Aaron Parker is no stranger to a good mo.
The Tuggerah local has been taking part in Movember for the past 10 years, and is a whisker away from his 11th crack at the leading global men’s health fundraiser, which kicks off from November 1.
Since 2003, Movember has funded more than 1,250 men’s health projects around the world, challenging the status quo, shaking up men’s health research and transforming the way that health services reach and support men through prostate and testicular cancer, and suicide prevention.
A professional firefighter with a family history of prostate cancer, Parker said Movember was a cause he would always get behind.
“I lost my granddad to prostate cancer, one of my uncles has had it twice and thankfully my brother-in-law has recently pulled through his own diagnosis, so it’s very personal to my family.
“The mental health aspect of it all is also pretty important to me as my colleagues and I deal with a lot of confronting stuff on the job,” Parker explained.
Last summer was particularly poignant for the Sydney Trains contracted firefighter, who spent most of the summer fighting fires in Armidale before heading home to fight the Gospers Mountain fire as a volunteer with Ourimbah RFS.
It was an extremely tough time in his life and the lives of his fellow firies, and that was before the Coronavirus.
Now having gone through lockdown, he reckons this year’s Movember will be the most important one yet.
“The world as we know it has changed and I have a lot of mates that didn’t cope with the isolation of lockdown, and hearing that, has renewed my passion for Movember.”
Movember’s Asia-Pacific Country Director, Rachel Carr, agrees that this year’s campaign will be the charity’s most important and she wants more Aussie Mo Bros to put down the shaver and take up the moustache comb.
“Research conducted by Movember shows us that the effects of the pandemic on men’s mental health is still far from over.
“Job losses, relationship stresses and social isolation are taking a toll.
“We’ve been working hard to fast track digital mental health resources to address the need.
“Every donation, no matter how small adds up.
“Signing up for Mo-season is also a great way to stay connected within your own social circles, it’s been shown that supporting others can improve your own wellbeing.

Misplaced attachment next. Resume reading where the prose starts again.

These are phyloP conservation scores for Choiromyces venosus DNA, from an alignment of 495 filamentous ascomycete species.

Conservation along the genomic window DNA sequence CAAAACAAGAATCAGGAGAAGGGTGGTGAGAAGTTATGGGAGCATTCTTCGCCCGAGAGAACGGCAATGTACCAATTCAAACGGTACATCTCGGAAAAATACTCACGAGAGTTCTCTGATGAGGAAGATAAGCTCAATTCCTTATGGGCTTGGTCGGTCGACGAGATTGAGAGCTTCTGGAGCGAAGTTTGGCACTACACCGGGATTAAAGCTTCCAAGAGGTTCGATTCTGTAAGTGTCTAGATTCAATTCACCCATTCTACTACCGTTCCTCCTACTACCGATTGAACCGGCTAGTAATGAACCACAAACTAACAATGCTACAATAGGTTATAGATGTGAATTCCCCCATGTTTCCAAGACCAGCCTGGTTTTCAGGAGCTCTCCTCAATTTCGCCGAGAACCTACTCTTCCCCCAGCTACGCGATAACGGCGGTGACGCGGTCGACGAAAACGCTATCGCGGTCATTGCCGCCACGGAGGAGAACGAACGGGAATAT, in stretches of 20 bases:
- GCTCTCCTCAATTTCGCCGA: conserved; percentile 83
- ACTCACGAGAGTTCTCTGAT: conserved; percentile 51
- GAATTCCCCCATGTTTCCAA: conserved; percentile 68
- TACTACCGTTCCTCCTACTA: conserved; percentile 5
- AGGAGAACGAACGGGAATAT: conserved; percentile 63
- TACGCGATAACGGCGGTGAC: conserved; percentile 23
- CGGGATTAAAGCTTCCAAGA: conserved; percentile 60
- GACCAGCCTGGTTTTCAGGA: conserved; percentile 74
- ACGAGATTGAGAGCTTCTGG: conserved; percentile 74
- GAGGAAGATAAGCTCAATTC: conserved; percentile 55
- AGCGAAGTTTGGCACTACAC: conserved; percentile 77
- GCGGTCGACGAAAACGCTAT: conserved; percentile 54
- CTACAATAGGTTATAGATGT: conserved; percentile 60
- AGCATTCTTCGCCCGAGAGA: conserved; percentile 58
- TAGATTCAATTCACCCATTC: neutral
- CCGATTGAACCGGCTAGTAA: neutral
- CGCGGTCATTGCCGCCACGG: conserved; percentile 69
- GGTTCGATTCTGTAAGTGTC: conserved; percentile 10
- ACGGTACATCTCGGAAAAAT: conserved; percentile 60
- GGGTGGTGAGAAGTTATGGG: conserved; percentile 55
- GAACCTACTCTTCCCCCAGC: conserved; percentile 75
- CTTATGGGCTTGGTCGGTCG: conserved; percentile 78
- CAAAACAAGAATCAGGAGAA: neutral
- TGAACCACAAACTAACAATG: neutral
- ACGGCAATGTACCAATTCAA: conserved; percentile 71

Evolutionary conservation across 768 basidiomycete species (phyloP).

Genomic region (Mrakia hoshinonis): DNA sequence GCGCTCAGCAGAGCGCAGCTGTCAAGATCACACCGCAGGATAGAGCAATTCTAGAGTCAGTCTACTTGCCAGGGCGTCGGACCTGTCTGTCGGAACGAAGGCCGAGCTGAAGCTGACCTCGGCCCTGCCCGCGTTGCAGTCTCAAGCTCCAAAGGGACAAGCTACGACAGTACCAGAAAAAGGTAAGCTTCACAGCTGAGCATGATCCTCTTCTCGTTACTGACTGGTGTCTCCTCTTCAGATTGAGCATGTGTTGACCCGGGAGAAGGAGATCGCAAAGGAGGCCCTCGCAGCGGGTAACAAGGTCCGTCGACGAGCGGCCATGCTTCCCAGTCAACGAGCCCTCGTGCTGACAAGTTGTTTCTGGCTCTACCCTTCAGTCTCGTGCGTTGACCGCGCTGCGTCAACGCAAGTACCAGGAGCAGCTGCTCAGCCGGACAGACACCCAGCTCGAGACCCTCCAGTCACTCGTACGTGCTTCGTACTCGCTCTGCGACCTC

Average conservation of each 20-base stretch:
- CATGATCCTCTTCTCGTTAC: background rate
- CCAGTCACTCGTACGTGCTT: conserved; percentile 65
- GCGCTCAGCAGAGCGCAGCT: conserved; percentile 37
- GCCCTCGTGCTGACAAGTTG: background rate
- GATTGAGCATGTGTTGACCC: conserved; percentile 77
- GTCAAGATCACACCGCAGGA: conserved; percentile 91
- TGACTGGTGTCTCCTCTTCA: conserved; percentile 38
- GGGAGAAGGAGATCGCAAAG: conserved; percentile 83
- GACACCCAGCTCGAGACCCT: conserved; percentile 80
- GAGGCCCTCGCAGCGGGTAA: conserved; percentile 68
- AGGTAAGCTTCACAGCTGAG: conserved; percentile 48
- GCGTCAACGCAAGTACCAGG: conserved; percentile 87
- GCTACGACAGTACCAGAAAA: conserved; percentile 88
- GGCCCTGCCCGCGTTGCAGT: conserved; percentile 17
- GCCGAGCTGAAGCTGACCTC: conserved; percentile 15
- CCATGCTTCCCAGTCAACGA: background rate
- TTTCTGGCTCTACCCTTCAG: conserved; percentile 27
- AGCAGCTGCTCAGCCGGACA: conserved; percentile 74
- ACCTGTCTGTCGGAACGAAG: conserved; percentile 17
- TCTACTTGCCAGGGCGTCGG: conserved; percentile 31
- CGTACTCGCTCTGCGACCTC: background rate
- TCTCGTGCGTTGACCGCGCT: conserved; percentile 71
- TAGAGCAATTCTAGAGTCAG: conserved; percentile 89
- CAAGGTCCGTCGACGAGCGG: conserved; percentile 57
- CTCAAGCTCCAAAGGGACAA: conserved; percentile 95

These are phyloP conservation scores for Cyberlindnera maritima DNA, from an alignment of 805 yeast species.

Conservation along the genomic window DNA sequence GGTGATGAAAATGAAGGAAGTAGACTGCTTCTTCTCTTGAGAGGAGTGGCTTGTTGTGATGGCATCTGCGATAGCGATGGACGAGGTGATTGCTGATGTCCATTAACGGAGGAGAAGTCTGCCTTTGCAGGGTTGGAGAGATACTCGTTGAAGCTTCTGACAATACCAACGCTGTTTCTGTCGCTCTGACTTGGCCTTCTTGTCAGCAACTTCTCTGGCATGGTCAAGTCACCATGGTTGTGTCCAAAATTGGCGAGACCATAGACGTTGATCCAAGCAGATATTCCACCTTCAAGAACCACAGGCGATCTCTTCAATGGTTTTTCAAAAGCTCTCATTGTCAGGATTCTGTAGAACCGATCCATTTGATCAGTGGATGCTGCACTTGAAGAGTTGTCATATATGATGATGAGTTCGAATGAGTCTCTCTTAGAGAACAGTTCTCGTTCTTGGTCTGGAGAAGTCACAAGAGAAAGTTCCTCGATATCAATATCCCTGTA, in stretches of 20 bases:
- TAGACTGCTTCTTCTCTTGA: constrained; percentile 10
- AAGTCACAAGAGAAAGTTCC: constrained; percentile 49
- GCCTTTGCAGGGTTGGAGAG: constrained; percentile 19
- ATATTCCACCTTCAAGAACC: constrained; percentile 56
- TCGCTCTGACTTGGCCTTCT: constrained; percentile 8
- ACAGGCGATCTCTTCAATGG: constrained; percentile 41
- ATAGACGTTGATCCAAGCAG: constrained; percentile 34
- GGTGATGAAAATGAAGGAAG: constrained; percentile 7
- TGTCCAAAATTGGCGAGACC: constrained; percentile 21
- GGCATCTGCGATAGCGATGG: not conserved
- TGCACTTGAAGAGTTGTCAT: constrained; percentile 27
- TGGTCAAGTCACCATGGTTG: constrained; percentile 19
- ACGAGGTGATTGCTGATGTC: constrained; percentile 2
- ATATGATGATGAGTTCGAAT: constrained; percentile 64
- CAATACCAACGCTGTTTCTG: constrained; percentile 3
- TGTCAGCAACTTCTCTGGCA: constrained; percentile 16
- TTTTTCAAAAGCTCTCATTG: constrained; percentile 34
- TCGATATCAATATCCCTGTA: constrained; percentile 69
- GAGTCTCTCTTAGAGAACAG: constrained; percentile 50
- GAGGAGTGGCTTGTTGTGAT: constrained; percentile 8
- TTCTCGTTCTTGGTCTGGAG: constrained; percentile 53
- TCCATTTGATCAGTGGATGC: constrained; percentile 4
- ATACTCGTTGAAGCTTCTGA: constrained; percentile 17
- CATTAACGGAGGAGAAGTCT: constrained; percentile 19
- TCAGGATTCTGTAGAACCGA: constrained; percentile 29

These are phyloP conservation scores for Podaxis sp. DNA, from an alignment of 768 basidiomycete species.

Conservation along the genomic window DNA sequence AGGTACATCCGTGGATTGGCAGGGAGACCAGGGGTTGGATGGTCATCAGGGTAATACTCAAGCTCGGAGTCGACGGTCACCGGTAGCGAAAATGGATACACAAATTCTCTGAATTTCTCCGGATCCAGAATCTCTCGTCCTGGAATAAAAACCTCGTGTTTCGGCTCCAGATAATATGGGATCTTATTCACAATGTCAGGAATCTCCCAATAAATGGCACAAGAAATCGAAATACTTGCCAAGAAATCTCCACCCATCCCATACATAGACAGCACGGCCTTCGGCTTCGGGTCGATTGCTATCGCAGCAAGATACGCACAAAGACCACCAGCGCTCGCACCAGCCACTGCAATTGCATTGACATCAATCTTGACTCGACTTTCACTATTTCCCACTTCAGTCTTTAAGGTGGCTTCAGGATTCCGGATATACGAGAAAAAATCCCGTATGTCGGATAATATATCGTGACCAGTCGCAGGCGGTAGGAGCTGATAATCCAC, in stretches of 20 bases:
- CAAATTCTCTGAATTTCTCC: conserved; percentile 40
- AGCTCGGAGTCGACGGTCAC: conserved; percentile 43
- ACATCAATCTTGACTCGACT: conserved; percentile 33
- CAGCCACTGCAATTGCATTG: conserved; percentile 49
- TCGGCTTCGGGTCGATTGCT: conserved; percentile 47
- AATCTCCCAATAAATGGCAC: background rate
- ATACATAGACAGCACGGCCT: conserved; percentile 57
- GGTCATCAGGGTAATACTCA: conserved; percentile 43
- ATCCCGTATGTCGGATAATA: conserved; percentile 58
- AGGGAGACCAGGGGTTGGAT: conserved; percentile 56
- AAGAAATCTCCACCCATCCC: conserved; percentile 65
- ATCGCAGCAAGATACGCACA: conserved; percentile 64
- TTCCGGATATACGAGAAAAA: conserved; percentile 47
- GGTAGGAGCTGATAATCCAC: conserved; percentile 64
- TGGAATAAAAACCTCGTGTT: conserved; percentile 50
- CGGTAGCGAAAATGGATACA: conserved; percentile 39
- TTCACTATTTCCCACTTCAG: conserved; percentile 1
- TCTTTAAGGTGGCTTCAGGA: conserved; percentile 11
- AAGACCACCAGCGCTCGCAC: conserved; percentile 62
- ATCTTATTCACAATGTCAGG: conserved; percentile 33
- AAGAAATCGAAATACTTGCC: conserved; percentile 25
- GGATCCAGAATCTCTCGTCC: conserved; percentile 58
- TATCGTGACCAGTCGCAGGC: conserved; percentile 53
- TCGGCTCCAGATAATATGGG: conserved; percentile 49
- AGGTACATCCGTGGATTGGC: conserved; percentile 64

“With the help of our community, Movember will continue funding and applying research to prevent our fathers, brothers, partners, sons and friends, from dying prematurely,” she said.
Some alarming figures from Movember’s research included 52 per cent of Aussie men indicating no one had asked them how they were coping during the pandemic; with 23 per cent indicating that their mental health had worsened in the first six weeks of the pandemic and 30 per cent noting increased feelings of loneliness.
Movember also found that older men were the group most likely to have experienced poorer social connection, with 61 per cent of men aged 45 or older who took part in their study reporting that they felt less connected to their friends since the initial outbreak.
Movember’s Global Director of Mental Health and Suicide Prevention, Brendan Maher, said the findings were worrying to say the least.
“Not surprisingly, our research confirmed that the impact of COVID-19 has hit men pretty hard.
“The statistics show us that men are anxious and uncertain about the future.
“Many guys are isolated and disconnected from their usual social support networks and the places where men usually go to have those shoulder to shoulder conversations with their mates, like going out for a drink or a bite to eat, watching or playing sport, or going to the gym, have been severely reduced.
“We know that men aren’t great at asking for, or seeking, help at the best of times, so we need to do as much as we can to buffer some of the problems they’re facing, now,” he said.
That means continuing to fund mental health services, cancer research and wellbeing programs as Movember continues to strive towards its goal of reducing male suicide rates by 25 per cent by 2030, but they can’t do that without funding, which is where Mo Bros and Mo Sisters come in.
For those who want to embrace the mo, Parker had the following advice.
“Accept that it’s going to be patchy in the beginning and make sure that what you’re growing suits your face.
“It can be challenging but it is so rewarding.”